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Japan-Russia talks on joint economic activities in Northern Territories to start in early 2017

By Yohei Maeda

 

The government started preparations on Dec. 19 for full-fledged negotiations on system design for  joint economic activities in the Northern Territories agreed upon by Prime Minister Shinzo Abe and Russian President Vladimir Putin. The two governments are expected to begin discussions in early 2017 on concrete economic cooperation projects, such as marine product processing, and how these activities should be conducted. The two countries are planning a “special system,” possibly a special zone, but Russia is insisting that these projects must be undertaken under Russian law. It may be difficult to arrive at a conclusion.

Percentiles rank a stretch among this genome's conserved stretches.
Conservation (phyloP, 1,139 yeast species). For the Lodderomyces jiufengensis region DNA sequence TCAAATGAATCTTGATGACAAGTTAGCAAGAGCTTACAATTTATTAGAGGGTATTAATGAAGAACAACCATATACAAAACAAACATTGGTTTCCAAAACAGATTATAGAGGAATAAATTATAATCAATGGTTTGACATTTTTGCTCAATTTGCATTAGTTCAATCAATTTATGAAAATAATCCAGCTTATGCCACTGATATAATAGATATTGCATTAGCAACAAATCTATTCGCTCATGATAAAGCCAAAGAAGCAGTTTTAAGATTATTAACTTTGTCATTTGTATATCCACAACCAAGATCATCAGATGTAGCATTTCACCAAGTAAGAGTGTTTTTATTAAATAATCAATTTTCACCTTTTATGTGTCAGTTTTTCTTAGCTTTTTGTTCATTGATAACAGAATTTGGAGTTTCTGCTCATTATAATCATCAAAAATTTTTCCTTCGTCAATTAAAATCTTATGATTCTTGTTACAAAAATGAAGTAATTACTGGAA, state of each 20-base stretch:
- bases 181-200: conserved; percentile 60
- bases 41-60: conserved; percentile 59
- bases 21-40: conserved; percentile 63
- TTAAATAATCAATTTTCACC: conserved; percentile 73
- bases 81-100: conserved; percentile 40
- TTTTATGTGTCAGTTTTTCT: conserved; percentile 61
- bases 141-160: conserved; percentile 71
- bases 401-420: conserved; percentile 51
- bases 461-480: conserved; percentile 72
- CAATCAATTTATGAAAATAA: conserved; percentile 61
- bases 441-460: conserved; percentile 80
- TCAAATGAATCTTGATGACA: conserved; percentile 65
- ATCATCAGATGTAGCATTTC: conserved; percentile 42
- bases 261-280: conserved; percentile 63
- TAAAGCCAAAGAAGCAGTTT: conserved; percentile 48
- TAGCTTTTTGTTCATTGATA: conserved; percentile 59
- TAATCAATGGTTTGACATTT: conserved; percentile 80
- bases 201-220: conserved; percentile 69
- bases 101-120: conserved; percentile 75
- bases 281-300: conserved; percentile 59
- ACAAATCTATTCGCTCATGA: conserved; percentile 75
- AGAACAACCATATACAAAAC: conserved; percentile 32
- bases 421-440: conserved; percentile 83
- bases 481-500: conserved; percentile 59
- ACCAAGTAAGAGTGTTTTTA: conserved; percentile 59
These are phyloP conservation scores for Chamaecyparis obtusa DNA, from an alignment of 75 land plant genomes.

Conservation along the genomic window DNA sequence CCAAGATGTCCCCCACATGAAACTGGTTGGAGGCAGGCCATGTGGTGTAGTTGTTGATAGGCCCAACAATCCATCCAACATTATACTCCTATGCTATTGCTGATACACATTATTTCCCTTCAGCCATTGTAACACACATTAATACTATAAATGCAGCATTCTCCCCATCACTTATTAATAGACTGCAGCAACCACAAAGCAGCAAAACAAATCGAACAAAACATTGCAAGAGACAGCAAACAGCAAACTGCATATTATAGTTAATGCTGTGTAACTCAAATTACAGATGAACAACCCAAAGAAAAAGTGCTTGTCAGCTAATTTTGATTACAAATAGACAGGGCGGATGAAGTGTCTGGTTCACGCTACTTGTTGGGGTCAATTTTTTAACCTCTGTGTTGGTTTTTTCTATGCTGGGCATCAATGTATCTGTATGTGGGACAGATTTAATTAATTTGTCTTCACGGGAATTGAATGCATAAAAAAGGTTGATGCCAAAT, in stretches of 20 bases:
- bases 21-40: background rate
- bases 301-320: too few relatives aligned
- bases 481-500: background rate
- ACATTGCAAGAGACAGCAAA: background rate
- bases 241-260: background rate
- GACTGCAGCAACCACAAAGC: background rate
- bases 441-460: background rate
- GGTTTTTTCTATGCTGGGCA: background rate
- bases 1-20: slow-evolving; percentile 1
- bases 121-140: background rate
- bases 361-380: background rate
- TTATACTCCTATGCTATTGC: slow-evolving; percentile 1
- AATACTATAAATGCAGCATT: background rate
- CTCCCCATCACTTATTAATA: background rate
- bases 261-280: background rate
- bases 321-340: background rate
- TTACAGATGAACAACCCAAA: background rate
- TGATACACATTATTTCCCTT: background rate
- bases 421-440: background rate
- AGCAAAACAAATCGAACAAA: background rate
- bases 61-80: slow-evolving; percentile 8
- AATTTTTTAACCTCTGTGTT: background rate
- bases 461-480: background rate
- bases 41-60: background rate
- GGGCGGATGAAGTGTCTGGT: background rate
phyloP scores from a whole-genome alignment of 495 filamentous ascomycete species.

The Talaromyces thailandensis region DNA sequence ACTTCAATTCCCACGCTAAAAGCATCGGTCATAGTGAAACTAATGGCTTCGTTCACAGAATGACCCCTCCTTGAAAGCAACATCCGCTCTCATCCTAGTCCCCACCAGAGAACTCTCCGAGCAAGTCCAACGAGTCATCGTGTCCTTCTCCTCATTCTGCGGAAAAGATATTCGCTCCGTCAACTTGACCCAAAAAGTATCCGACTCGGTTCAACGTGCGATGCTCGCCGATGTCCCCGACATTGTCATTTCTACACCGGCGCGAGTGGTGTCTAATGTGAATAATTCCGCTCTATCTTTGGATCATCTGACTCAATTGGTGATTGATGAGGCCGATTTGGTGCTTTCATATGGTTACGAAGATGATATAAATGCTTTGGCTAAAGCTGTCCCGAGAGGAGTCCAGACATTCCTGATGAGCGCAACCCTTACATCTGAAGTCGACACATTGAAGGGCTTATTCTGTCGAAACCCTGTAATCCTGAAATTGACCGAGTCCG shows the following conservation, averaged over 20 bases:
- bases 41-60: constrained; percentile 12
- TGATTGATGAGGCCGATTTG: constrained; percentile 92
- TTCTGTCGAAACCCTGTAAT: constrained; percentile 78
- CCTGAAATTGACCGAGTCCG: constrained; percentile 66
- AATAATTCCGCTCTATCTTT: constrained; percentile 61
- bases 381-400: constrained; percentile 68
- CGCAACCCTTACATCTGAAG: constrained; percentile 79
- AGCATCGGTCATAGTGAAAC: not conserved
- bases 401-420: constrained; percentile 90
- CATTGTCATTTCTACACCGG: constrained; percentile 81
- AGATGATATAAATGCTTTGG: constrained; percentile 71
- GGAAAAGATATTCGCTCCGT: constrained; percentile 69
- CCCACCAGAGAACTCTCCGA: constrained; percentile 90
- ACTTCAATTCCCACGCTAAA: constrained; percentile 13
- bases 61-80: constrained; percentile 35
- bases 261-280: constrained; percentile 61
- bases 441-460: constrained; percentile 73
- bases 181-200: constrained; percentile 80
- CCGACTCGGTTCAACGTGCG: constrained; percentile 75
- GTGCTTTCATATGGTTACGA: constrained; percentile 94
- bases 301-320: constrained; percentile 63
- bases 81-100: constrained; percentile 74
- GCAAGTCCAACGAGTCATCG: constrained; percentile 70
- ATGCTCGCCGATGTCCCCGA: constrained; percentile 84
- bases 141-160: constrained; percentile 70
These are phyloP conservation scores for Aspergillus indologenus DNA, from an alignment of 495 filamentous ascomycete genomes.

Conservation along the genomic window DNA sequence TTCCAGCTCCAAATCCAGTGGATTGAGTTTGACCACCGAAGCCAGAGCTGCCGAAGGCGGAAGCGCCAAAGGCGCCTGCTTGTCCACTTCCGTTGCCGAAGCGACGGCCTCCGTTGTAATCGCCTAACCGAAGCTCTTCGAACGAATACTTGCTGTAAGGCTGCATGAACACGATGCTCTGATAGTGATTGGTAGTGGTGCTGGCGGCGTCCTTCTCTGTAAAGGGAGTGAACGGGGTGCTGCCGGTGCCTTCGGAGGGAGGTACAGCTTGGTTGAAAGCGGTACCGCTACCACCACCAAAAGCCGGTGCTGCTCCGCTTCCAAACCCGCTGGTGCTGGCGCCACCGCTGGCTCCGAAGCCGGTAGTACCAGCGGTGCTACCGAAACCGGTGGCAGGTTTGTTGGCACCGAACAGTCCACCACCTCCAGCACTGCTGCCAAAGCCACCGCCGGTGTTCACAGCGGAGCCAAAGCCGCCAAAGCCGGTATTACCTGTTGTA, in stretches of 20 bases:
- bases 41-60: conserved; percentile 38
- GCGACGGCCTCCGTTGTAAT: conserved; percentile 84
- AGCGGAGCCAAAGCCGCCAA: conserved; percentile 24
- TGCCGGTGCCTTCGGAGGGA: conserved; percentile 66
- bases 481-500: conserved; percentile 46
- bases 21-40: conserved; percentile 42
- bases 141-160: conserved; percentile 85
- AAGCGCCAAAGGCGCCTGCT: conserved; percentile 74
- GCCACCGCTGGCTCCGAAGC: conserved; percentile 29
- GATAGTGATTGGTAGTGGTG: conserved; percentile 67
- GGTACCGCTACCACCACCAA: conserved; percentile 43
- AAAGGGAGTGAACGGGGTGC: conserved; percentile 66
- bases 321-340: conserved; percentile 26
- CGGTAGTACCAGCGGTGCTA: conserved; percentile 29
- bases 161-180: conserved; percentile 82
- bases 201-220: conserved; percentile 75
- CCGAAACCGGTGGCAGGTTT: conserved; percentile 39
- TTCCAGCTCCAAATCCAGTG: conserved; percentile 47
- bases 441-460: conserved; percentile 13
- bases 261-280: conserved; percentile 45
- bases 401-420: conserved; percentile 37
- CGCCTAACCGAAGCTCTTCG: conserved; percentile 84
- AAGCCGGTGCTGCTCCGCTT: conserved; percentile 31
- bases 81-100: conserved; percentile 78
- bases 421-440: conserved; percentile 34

In addition to the Foreign Ministry, the Ministry of Land, Infrastructure, Transport, and Tourism, the Ministry of Health, Labor, and Welfare, the Environment Ministry, the Fisheries Agency, and other government agencies responsible for specific projects will participate in the government-level negotiations.

 

The main issue is how to conduct activities without undermining the legal position of either country. The Foreign Ministry will be responsible for this. It convened an internal meeting to discuss the conceivable legal frameworks on Dec. 19.

 

The government is concerned that Japanese companies’ conducting activities under Russian law might strengthen Russia’s effective control. On the other hand, a senior Russian government official has clearly stated that these activities “will be conducted under the Russian legal system.” The key question is how far the two sides will be able to compromise.

 

Abe told New Party Daichi leader Muneo Suzuki, who visited him at the Kantei [Prime Minister’s Official Residence] on Dec. 19, that he wants to work on this issue “speedily,” expressing enthusiasm for the negotiations. (Abridged)

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